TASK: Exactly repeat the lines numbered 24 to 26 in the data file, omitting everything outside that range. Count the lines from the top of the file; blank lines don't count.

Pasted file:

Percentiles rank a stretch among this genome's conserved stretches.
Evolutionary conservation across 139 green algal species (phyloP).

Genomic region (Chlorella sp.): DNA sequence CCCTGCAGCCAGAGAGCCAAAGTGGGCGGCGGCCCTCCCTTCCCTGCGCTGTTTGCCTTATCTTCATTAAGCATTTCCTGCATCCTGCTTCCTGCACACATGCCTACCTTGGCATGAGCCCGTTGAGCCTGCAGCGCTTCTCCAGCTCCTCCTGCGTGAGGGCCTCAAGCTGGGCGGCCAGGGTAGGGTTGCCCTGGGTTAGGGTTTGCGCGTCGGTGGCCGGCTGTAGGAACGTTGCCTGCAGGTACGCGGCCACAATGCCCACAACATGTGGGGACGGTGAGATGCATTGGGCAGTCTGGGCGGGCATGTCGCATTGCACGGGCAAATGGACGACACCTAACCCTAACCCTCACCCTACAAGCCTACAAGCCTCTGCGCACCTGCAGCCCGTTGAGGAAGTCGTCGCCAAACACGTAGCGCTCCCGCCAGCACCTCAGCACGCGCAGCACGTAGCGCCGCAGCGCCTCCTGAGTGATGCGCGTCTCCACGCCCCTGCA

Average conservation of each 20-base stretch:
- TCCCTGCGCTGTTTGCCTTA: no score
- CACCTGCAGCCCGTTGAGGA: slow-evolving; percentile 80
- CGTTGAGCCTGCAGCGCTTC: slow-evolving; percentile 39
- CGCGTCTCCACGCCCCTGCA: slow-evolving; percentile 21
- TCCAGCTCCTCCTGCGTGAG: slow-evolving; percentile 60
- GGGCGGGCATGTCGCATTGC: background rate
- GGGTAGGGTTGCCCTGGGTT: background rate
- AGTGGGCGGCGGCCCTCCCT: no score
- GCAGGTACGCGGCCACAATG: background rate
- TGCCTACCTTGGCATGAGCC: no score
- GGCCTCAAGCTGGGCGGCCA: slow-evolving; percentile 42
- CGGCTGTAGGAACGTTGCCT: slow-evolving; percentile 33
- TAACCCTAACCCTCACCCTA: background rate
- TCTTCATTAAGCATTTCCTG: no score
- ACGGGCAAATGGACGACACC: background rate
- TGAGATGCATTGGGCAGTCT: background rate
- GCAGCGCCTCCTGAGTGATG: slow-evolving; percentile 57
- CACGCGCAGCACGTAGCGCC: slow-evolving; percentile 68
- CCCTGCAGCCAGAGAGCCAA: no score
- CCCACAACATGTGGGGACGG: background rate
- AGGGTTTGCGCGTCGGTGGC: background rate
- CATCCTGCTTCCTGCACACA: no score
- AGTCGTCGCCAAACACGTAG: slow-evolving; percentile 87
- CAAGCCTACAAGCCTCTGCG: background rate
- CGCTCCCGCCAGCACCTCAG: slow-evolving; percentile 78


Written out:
- CCCACAACATGTGGGGACGG: background rate
- AGGGTTTGCGCGTCGGTGGC: background rate
- CATCCTGCTTCCTGCACACA: no score